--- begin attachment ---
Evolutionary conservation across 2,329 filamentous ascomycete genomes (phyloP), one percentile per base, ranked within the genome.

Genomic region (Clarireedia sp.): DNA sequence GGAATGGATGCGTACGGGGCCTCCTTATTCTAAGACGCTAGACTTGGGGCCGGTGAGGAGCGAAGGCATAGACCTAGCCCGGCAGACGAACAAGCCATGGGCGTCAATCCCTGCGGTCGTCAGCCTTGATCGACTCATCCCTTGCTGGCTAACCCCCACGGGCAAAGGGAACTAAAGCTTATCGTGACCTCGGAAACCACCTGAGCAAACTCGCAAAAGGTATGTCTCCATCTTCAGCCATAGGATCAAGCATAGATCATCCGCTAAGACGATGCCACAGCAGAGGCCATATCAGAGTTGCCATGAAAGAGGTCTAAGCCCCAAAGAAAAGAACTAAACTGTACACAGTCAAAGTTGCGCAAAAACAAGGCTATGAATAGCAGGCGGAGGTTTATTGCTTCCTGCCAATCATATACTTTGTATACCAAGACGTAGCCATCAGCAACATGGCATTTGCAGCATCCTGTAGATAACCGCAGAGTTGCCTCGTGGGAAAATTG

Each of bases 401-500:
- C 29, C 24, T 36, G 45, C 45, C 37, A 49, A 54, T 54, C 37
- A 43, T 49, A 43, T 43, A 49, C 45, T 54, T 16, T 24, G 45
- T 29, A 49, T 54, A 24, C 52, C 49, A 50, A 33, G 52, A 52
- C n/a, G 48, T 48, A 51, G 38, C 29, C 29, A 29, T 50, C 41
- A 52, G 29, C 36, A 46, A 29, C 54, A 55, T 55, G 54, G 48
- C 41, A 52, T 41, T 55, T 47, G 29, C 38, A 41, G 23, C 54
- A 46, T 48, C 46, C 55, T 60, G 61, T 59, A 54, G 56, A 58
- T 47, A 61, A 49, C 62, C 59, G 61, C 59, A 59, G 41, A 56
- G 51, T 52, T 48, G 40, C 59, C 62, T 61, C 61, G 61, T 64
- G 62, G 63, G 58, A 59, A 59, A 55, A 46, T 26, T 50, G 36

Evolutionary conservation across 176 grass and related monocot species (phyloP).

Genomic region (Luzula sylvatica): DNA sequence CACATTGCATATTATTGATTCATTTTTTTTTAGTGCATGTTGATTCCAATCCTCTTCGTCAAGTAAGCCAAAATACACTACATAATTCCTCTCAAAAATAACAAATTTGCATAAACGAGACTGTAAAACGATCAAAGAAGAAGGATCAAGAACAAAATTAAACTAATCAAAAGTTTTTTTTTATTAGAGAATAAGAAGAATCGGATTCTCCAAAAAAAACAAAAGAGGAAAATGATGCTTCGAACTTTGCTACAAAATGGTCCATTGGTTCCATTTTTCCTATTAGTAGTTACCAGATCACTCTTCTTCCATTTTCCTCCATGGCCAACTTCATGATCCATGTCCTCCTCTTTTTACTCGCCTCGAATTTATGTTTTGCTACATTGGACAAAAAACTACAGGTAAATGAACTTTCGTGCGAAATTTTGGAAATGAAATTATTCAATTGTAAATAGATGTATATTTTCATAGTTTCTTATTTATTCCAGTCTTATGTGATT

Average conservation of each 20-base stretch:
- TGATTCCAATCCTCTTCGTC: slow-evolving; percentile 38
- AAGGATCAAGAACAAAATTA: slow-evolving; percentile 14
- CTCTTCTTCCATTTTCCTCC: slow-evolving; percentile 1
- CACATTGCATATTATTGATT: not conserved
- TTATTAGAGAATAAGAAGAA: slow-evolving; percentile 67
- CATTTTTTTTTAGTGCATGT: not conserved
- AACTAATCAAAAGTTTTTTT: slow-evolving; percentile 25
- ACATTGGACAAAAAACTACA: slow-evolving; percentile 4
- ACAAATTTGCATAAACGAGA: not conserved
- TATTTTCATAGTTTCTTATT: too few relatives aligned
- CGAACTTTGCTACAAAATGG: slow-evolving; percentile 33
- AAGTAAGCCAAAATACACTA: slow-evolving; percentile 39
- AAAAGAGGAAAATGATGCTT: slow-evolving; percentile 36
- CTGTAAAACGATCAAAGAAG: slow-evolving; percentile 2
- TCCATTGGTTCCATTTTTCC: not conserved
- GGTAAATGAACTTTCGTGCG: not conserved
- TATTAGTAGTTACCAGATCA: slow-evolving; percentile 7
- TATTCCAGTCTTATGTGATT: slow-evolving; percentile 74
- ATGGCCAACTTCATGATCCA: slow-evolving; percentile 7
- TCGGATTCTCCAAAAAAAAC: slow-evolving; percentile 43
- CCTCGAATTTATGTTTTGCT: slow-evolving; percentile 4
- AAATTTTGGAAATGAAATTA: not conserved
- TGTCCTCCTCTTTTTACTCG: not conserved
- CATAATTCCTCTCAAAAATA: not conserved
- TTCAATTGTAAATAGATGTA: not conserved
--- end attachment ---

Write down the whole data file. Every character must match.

Evolutionary conservation across 2,329 filamentous ascomycete genomes (phyloP), one percentile per base, ranked within the genome.

Genomic region (Clarireedia sp.): DNA sequence GGAATGGATGCGTACGGGGCCTCCTTATTCTAAGACGCTAGACTTGGGGCCGGTGAGGAGCGAAGGCATAGACCTAGCCCGGCAGACGAACAAGCCATGGGCGTCAATCCCTGCGGTCGTCAGCCTTGATCGACTCATCCCTTGCTGGCTAACCCCCACGGGCAAAGGGAACTAAAGCTTATCGTGACCTCGGAAACCACCTGAGCAAACTCGCAAAAGGTATGTCTCCATCTTCAGCCATAGGATCAAGCATAGATCATCCGCTAAGACGATGCCACAGCAGAGGCCATATCAGAGTTGCCATGAAAGAGGTCTAAGCCCCAAAGAAAAGAACTAAACTGTACACAGTCAAAGTTGCGCAAAAACAAGGCTATGAATAGCAGGCGGAGGTTTATTGCTTCCTGCCAATCATATACTTTGTATACCAAGACGTAGCCATCAGCAACATGGCATTTGCAGCATCCTGTAGATAACCGCAGAGTTGCCTCGTGGGAAAATTG

Each of bases 401-500:
- C 29, C 24, T 36, G 45, C 45, C 37, A 49, A 54, T 54, C 37
- A 43, T 49, A 43, T 43, A 49, C 45, T 54, T 16, T 24, G 45
- T 29, A 49, T 54, A 24, C 52, C 49, A 50, A 33, G 52, A 52
- C n/a, G 48, T 48, A 51, G 38, C 29, C 29, A 29, T 50, C 41
- A 52, G 29, C 36, A 46, A 29, C 54, A 55, T 55, G 54, G 48
- C 41, A 52, T 41, T 55, T 47, G 29, C 38, A 41, G 23, C 54
- A 46, T 48, C 46, C 55, T 60, G 61, T 59, A 54, G 56, A 58
- T 47, A 61, A 49, C 62, C 59, G 61, C 59, A 59, G 41, A 56
- G 51, T 52, T 48, G 40, C 59, C 62, T 61, C 61, G 61, T 64
- G 62, G 63, G 58, A 59, A 59, A 55, A 46, T 26, T 50, G 36

Evolutionary conservation across 176 grass and related monocot species (phyloP).

Genomic region (Luzula sylvatica): DNA sequence CACATTGCATATTATTGATTCATTTTTTTTTAGTGCATGTTGATTCCAATCCTCTTCGTCAAGTAAGCCAAAATACACTACATAATTCCTCTCAAAAATAACAAATTTGCATAAACGAGACTGTAAAACGATCAAAGAAGAAGGATCAAGAACAAAATTAAACTAATCAAAAGTTTTTTTTTATTAGAGAATAAGAAGAATCGGATTCTCCAAAAAAAACAAAAGAGGAAAATGATGCTTCGAACTTTGCTACAAAATGGTCCATTGGTTCCATTTTTCCTATTAGTAGTTACCAGATCACTCTTCTTCCATTTTCCTCCATGGCCAACTTCATGATCCATGTCCTCCTCTTTTTACTCGCCTCGAATTTATGTTTTGCTACATTGGACAAAAAACTACAGGTAAATGAACTTTCGTGCGAAATTTTGGAAATGAAATTATTCAATTGTAAATAGATGTATATTTTCATAGTTTCTTATTTATTCCAGTCTTATGTGATT

Average conservation of each 20-base stretch:
- TGATTCCAATCCTCTTCGTC: slow-evolving; percentile 38
- AAGGATCAAGAACAAAATTA: slow-evolving; percentile 14
- CTCTTCTTCCATTTTCCTCC: slow-evolving; percentile 1
- CACATTGCATATTATTGATT: not conserved
- TTATTAGAGAATAAGAAGAA: slow-evolving; percentile 67
- CATTTTTTTTTAGTGCATGT: not conserved
- AACTAATCAAAAGTTTTTTT: slow-evolving; percentile 25
- ACATTGGACAAAAAACTACA: slow-evolving; percentile 4
- ACAAATTTGCATAAACGAGA: not conserved
- TATTTTCATAGTTTCTTATT: too few relatives aligned
- CGAACTTTGCTACAAAATGG: slow-evolving; percentile 33
- AAGTAAGCCAAAATACACTA: slow-evolving; percentile 39
- AAAAGAGGAAAATGATGCTT: slow-evolving; percentile 36
- CTGTAAAACGATCAAAGAAG: slow-evolving; percentile 2
- TCCATTGGTTCCATTTTTCC: not conserved
- GGTAAATGAACTTTCGTGCG: not conserved
- TATTAGTAGTTACCAGATCA: slow-evolving; percentile 7
- TATTCCAGTCTTATGTGATT: slow-evolving; percentile 74
- ATGGCCAACTTCATGATCCA: slow-evolving; percentile 7
- TCGGATTCTCCAAAAAAAAC: slow-evolving; percentile 43
- CCTCGAATTTATGTTTTGCT: slow-evolving; percentile 4
- AAATTTTGGAAATGAAATTA: not conserved
- TGTCCTCCTCTTTTTACTCG: not conserved
- CATAATTCCTCTCAAAAATA: not conserved
- TTCAATTGTAAATAGATGTA: not conserved